Improving Sleep Assessment in Down Syndrome Research | DEAR Grant Profile

Sleep is a crucial aspect of health and quality of life, and disturbed or impaired sleep can be both a primary disorder and a symptom of another disease. Sleep research has come a long way in scientific advancement, but the adoption and acceptance of digital health technologies (DHTs) to measure sleep is still very low in regulated clinical trials. This is due in part to a lack of fit-for-purpose validation in the clinical populations.

 

ActiGraph launched the Digital Endpoint Accelerator Research “DEAR” Grant to help address these evidence gaps by partnering with clinical researchers on projects that examine the validity of digital measures as compared to established ground truth measures. One of the researchers receiving this grant is Sarika Peters, PhD, a psychologist and co-director of the Behavioral Phenotyping Core of the Vanderbilt Intellectual and Developmental Disabilities Research Center.

 

Dr. Peters has been using wearable sensors to track sleep and activity in Down Syndrome (DS), Rett Syndrome, and Rett-related disorders. Her main area of research focus has been detailed behavioral and neurophysiological characterization of neurogenetic disorders with overlapping intellectual disability.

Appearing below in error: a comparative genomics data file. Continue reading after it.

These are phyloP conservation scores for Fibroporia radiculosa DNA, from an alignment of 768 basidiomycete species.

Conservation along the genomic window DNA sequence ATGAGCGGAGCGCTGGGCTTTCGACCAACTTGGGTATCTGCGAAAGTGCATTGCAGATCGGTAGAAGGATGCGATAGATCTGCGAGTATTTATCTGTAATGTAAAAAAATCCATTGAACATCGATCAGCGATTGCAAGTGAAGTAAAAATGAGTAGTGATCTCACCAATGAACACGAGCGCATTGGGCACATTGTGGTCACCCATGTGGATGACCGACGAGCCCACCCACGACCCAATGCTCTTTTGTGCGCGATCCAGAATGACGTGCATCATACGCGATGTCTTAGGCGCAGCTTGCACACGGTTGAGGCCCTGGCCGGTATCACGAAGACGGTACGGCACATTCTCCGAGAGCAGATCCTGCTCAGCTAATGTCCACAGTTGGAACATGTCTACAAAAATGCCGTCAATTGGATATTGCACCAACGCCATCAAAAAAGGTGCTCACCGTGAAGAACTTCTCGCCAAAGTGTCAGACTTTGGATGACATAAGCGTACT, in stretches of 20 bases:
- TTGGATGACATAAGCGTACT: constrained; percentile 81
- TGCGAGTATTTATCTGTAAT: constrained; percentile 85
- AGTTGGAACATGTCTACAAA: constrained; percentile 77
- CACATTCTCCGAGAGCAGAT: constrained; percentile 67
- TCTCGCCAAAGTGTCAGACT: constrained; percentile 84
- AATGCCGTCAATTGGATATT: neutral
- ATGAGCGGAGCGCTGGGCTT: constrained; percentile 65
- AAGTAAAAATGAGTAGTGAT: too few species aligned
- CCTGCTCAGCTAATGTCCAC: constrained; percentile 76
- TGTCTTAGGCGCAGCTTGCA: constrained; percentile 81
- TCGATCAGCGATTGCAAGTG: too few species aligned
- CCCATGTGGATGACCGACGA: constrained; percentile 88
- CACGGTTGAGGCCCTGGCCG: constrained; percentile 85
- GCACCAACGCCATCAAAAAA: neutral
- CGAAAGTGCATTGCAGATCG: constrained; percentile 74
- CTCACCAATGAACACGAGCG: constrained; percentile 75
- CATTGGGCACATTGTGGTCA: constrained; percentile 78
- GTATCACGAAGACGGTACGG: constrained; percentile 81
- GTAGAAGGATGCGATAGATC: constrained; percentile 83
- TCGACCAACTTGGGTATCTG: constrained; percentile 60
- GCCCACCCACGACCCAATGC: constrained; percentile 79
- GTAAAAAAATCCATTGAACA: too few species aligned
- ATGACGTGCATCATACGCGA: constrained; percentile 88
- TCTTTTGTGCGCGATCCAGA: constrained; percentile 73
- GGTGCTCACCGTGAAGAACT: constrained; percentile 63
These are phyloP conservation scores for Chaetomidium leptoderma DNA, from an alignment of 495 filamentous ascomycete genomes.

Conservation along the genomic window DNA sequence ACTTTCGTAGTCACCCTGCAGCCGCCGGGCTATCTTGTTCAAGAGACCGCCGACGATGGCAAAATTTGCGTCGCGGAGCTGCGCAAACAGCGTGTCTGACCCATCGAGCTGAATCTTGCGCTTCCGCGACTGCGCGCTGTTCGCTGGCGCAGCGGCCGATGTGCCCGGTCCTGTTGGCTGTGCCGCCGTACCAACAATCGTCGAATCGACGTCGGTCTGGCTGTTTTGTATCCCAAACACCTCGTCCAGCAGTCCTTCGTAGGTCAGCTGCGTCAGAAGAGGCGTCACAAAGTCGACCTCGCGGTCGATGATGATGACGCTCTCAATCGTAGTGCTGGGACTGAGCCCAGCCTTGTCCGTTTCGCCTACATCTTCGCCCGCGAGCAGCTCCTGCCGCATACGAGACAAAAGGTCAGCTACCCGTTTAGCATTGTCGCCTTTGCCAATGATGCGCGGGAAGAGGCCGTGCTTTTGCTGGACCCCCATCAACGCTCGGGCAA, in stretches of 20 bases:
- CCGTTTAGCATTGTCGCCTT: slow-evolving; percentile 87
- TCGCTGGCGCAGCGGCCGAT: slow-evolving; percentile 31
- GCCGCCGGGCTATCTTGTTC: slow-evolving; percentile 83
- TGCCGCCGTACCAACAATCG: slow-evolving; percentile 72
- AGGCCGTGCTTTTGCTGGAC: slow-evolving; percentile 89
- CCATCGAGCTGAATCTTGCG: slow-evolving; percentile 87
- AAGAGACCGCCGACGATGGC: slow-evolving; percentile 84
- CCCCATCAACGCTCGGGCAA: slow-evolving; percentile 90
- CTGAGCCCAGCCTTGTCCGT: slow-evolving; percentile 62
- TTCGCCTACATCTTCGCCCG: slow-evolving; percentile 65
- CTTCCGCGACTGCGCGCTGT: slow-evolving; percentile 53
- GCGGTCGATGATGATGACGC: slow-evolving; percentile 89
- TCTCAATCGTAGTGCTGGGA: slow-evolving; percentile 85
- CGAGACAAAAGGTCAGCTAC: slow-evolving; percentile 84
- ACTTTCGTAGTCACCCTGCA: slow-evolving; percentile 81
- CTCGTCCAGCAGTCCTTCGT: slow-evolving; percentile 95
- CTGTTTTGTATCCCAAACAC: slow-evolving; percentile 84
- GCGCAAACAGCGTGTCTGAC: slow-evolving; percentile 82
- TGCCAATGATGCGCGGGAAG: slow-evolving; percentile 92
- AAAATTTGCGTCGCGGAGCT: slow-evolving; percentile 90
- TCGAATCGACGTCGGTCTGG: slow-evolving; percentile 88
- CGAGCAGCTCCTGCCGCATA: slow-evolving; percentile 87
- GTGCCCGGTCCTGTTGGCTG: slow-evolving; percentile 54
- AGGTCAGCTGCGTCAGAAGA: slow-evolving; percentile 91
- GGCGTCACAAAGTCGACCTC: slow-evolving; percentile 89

Disrupted sleep and obstructive sleep apnea are among the most common and burdensome co-occurring conditions in DS, and despite pediatric guidelines suggesting that all children with DS should undergo polysomnography (PSG) by age 4, this recommendation is often not met due to challenges with feasibility and practicality in many situations. Wrist-worn actigraphy devices can be used to estimate sleep parameters with automated algorithms, but more studies are needed to demonstrate its use as a valid, reliable, and meaningful endpoint for sleep quality in DS.

 

With the DEAR Grant, Dr. Peters and ActiGraph will develop a specific algorithm for measuring sleep-based outcomes in DS against the gold standard sleep assessment, PSG. This approach will help determine whether actigraphy can be used more broadly to diagnose and monitor sleep problems and whether it could be applied in future DS clinical trials.

 

This research project is one of five that have been selected to receive the DEAR Grant, all of which will progress over the course of 2023. Evidence generated from these studies will accelerate the adoption of wearable data as patient-centered outcomes, which will ultimately improve clinical trial efficiency.

 

To learn more about how wearable DHTs can be used to assess sleep in the real world, download this recent white paper.

 

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